He also has a problem with weed. He spends nearly $450 a month on it. This really bothers me because there are things I want done around the house that we can’t afford to do because of his selfish habit. I’m not necessarily against him smoking (he doesn’t do it in the house or when our kids are home – this is why he never picks them up) but I want him to limit his spending on it. When I bring it up he gets angry with me.

    We recently split, I’ve moved back in with my parents. I have our youngest daughter with me, he is taking care of our oldest. This is hard for me, I’ve raised her from the time she was an infant. We got into an argument and he busted the windshield on my car – this is the reason I decided we needed space. We’ve been arguing non stop for months. He would wake me up at 3 and 4 am to fight with me, causing our kids to wake up in the middle of it because he keep his voice down.

    He said he would support my decision for a trial separation, I want to work things out with him but now he’s pressuring me to move back home. I’ve only been out a week. How can I get it across to him that we need this space?

  9. While separation is an excellent method for one to examine the relationship fully, it also identifies an impasse or serious misunderstanding has surfaced. Either party may identify the ‘thorny’ issue but, before meaningful remedy may be considered each must understand the issue and its implications. Nothing by way of reconciliation should be commenced until it’s clear both parties wish to reunite.

    1. Back again, he says that he doesn’t see any problems and that I’m on a power trip. He said that he can tell I don’t love our oldest daughter because I moved out, and that he will never forgive me for loving them differently. I don’t; I love her as much as my youngest. But I have no legal right to her and I knew he wouldn’t let me take her with me. He is using her to try and bait me into coming back. He’s having her call me and ask me to come home. We have been spending time together, I’ll come over for a few hours on the weekend but he sleeps the whole time I’m there. He’s spending absolutely 0 time with our youngest daughter and she’s still afraid of him from the last fight when he busted my windshield. He’s upset that she’s scared of him and he’s blaming me.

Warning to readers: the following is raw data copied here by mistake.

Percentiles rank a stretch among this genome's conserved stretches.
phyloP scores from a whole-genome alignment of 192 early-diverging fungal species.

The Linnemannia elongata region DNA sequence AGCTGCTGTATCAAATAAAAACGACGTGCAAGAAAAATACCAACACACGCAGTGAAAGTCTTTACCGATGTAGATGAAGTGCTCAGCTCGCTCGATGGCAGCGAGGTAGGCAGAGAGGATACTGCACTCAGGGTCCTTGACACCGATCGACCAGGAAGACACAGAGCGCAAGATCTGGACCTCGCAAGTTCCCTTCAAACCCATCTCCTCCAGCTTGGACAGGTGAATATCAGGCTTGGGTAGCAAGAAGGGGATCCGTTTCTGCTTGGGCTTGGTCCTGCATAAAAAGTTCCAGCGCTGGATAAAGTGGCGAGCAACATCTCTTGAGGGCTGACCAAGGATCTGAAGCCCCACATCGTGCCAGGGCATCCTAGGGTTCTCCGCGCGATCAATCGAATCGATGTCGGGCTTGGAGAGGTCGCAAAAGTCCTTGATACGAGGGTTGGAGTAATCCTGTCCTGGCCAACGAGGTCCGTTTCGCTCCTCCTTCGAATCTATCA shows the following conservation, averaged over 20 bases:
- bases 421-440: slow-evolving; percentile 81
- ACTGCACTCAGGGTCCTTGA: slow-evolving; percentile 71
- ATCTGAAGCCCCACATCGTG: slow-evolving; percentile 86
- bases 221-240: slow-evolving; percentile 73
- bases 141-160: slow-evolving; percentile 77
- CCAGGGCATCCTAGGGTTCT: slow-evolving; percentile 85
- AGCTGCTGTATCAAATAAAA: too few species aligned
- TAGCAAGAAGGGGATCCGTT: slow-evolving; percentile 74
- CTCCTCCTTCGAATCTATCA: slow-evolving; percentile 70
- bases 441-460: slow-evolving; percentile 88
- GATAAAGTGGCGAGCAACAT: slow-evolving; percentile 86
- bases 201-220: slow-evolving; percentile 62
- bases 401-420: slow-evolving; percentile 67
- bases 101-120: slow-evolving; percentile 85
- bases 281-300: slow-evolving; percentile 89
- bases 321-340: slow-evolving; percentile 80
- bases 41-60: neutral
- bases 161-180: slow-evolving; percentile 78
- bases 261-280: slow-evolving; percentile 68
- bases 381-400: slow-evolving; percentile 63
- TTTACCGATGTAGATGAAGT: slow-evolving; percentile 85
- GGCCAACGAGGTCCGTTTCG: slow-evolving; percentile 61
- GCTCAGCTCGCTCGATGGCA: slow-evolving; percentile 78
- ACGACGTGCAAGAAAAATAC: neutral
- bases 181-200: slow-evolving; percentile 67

Also, he hasn’t done any house work since I left. The dishes are starting to get moldy in the sink. He’s spending all of the money we have in checking on going out to eat and drink with his brother. He’s acting like a bachelor instead of a man trying to save his marriage. He says “come home and I’ll start trying but I’m not until you’re back in this house”. I say no way, I put up with it long enough! I want to see some sort of proof that he loves me and wants our family. He’s giving me none. I’m torn, I don’t want to be stuck like this.